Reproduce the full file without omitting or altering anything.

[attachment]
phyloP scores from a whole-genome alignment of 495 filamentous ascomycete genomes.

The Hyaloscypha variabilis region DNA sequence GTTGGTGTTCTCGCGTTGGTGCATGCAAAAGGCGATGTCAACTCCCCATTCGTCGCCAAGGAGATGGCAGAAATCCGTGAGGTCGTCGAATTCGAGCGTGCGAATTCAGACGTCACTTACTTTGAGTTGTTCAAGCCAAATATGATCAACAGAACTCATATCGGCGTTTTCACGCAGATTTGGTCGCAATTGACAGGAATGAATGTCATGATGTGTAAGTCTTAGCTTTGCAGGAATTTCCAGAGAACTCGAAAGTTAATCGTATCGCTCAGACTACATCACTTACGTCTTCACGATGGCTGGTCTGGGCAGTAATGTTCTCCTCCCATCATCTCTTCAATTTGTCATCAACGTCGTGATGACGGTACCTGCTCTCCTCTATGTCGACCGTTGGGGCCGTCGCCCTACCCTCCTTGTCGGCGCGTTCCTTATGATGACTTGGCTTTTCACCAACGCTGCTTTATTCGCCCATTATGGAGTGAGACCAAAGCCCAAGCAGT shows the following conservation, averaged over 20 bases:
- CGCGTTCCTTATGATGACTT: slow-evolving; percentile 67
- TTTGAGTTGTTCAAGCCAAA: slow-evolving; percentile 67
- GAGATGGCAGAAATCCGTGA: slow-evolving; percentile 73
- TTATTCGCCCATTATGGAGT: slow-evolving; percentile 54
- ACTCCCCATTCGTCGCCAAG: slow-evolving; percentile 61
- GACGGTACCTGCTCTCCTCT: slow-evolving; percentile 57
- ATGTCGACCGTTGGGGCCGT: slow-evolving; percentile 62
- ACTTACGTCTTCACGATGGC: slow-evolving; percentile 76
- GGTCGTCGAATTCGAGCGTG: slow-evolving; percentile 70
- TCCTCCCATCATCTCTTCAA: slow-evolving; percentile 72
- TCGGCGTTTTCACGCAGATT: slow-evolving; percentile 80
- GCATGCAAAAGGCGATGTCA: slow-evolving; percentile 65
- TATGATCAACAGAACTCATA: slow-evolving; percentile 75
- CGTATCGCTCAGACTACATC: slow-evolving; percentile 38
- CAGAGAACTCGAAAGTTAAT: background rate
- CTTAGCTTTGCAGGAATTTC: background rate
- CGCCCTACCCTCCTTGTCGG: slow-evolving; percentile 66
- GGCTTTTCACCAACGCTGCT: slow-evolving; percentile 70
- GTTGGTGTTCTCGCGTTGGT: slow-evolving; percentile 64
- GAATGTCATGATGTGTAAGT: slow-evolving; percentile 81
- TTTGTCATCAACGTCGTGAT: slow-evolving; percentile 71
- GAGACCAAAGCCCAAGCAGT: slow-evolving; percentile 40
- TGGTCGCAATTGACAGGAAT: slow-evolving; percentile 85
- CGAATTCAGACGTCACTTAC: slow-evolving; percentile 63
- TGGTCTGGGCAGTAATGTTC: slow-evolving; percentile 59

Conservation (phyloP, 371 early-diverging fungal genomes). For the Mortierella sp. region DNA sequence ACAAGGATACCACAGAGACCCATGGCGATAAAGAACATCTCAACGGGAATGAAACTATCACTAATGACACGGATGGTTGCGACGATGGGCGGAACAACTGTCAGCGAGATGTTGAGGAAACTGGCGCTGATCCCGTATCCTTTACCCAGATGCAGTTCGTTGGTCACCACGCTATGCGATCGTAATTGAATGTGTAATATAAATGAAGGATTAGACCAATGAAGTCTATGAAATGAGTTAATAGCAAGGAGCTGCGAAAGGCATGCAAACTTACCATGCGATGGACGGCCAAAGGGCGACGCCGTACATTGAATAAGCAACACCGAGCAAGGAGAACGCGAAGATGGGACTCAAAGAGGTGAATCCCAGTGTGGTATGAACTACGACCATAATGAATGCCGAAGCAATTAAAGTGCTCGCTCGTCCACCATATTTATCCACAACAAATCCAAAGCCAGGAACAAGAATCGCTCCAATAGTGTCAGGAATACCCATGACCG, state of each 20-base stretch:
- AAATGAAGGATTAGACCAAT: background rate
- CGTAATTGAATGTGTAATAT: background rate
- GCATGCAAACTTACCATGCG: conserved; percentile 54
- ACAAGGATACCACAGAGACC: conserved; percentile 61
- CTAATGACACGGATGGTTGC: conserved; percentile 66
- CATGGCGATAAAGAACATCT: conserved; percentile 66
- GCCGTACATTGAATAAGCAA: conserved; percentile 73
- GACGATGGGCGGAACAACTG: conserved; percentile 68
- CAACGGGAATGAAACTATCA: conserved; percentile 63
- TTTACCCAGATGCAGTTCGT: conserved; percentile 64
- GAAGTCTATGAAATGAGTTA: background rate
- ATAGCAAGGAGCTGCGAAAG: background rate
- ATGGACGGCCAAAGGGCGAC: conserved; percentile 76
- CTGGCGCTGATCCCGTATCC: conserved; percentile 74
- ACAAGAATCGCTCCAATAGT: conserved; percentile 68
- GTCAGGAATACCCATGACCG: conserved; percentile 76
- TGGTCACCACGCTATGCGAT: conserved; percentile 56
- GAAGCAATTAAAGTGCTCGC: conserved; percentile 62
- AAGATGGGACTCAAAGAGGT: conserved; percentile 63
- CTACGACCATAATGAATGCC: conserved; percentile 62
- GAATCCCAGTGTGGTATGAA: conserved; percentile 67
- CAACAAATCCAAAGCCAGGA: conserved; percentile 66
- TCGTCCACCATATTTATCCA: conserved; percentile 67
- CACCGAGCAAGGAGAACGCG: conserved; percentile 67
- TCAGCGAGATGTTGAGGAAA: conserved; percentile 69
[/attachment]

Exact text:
phyloP scores from a whole-genome alignment of 495 filamentous ascomycete genomes.

The Hyaloscypha variabilis region DNA sequence GTTGGTGTTCTCGCGTTGGTGCATGCAAAAGGCGATGTCAACTCCCCATTCGTCGCCAAGGAGATGGCAGAAATCCGTGAGGTCGTCGAATTCGAGCGTGCGAATTCAGACGTCACTTACTTTGAGTTGTTCAAGCCAAATATGATCAACAGAACTCATATCGGCGTTTTCACGCAGATTTGGTCGCAATTGACAGGAATGAATGTCATGATGTGTAAGTCTTAGCTTTGCAGGAATTTCCAGAGAACTCGAAAGTTAATCGTATCGCTCAGACTACATCACTTACGTCTTCACGATGGCTGGTCTGGGCAGTAATGTTCTCCTCCCATCATCTCTTCAATTTGTCATCAACGTCGTGATGACGGTACCTGCTCTCCTCTATGTCGACCGTTGGGGCCGTCGCCCTACCCTCCTTGTCGGCGCGTTCCTTATGATGACTTGGCTTTTCACCAACGCTGCTTTATTCGCCCATTATGGAGTGAGACCAAAGCCCAAGCAGT shows the following conservation, averaged over 20 bases:
- CGCGTTCCTTATGATGACTT: slow-evolving; percentile 67
- TTTGAGTTGTTCAAGCCAAA: slow-evolving; percentile 67
- GAGATGGCAGAAATCCGTGA: slow-evolving; percentile 73
- TTATTCGCCCATTATGGAGT: slow-evolving; percentile 54
- ACTCCCCATTCGTCGCCAAG: slow-evolving; percentile 61
- GACGGTACCTGCTCTCCTCT: slow-evolving; percentile 57
- ATGTCGACCGTTGGGGCCGT: slow-evolving; percentile 62
- ACTTACGTCTTCACGATGGC: slow-evolving; percentile 76
- GGTCGTCGAATTCGAGCGTG: slow-evolving; percentile 70
- TCCTCCCATCATCTCTTCAA: slow-evolving; percentile 72
- TCGGCGTTTTCACGCAGATT: slow-evolving; percentile 80
- GCATGCAAAAGGCGATGTCA: slow-evolving; percentile 65
- TATGATCAACAGAACTCATA: slow-evolving; percentile 75
- CGTATCGCTCAGACTACATC: slow-evolving; percentile 38
- CAGAGAACTCGAAAGTTAAT: background rate
- CTTAGCTTTGCAGGAATTTC: background rate
- CGCCCTACCCTCCTTGTCGG: slow-evolving; percentile 66
- GGCTTTTCACCAACGCTGCT: slow-evolving; percentile 70
- GTTGGTGTTCTCGCGTTGGT: slow-evolving; percentile 64
- GAATGTCATGATGTGTAAGT: slow-evolving; percentile 81
- TTTGTCATCAACGTCGTGAT: slow-evolving; percentile 71
- GAGACCAAAGCCCAAGCAGT: slow-evolving; percentile 40
- TGGTCGCAATTGACAGGAAT: slow-evolving; percentile 85
- CGAATTCAGACGTCACTTAC: slow-evolving; percentile 63
- TGGTCTGGGCAGTAATGTTC: slow-evolving; percentile 59

Conservation (phyloP, 371 early-diverging fungal genomes). For the Mortierella sp. region DNA sequence ACAAGGATACCACAGAGACCCATGGCGATAAAGAACATCTCAACGGGAATGAAACTATCACTAATGACACGGATGGTTGCGACGATGGGCGGAACAACTGTCAGCGAGATGTTGAGGAAACTGGCGCTGATCCCGTATCCTTTACCCAGATGCAGTTCGTTGGTCACCACGCTATGCGATCGTAATTGAATGTGTAATATAAATGAAGGATTAGACCAATGAAGTCTATGAAATGAGTTAATAGCAAGGAGCTGCGAAAGGCATGCAAACTTACCATGCGATGGACGGCCAAAGGGCGACGCCGTACATTGAATAAGCAACACCGAGCAAGGAGAACGCGAAGATGGGACTCAAAGAGGTGAATCCCAGTGTGGTATGAACTACGACCATAATGAATGCCGAAGCAATTAAAGTGCTCGCTCGTCCACCATATTTATCCACAACAAATCCAAAGCCAGGAACAAGAATCGCTCCAATAGTGTCAGGAATACCCATGACCG, state of each 20-base stretch:
- AAATGAAGGATTAGACCAAT: background rate
- CGTAATTGAATGTGTAATAT: background rate
- GCATGCAAACTTACCATGCG: conserved; percentile 54
- ACAAGGATACCACAGAGACC: conserved; percentile 61
- CTAATGACACGGATGGTTGC: conserved; percentile 66
- CATGGCGATAAAGAACATCT: conserved; percentile 66
- GCCGTACATTGAATAAGCAA: conserved; percentile 73
- GACGATGGGCGGAACAACTG: conserved; percentile 68
- CAACGGGAATGAAACTATCA: conserved; percentile 63
- TTTACCCAGATGCAGTTCGT: conserved; percentile 64
- GAAGTCTATGAAATGAGTTA: background rate
- ATAGCAAGGAGCTGCGAAAG: background rate
- ATGGACGGCCAAAGGGCGAC: conserved; percentile 76
- CTGGCGCTGATCCCGTATCC: conserved; percentile 74
- ACAAGAATCGCTCCAATAGT: conserved; percentile 68
- GTCAGGAATACCCATGACCG: conserved; percentile 76
- TGGTCACCACGCTATGCGAT: conserved; percentile 56
- GAAGCAATTAAAGTGCTCGC: conserved; percentile 62
- AAGATGGGACTCAAAGAGGT: conserved; percentile 63
- CTACGACCATAATGAATGCC: conserved; percentile 62
- GAATCCCAGTGTGGTATGAA: conserved; percentile 67
- CAACAAATCCAAAGCCAGGA: conserved; percentile 66
- TCGTCCACCATATTTATCCA: conserved; percentile 67
- CACCGAGCAAGGAGAACGCG: conserved; percentile 67
- TCAGCGAGATGTTGAGGAAA: conserved; percentile 69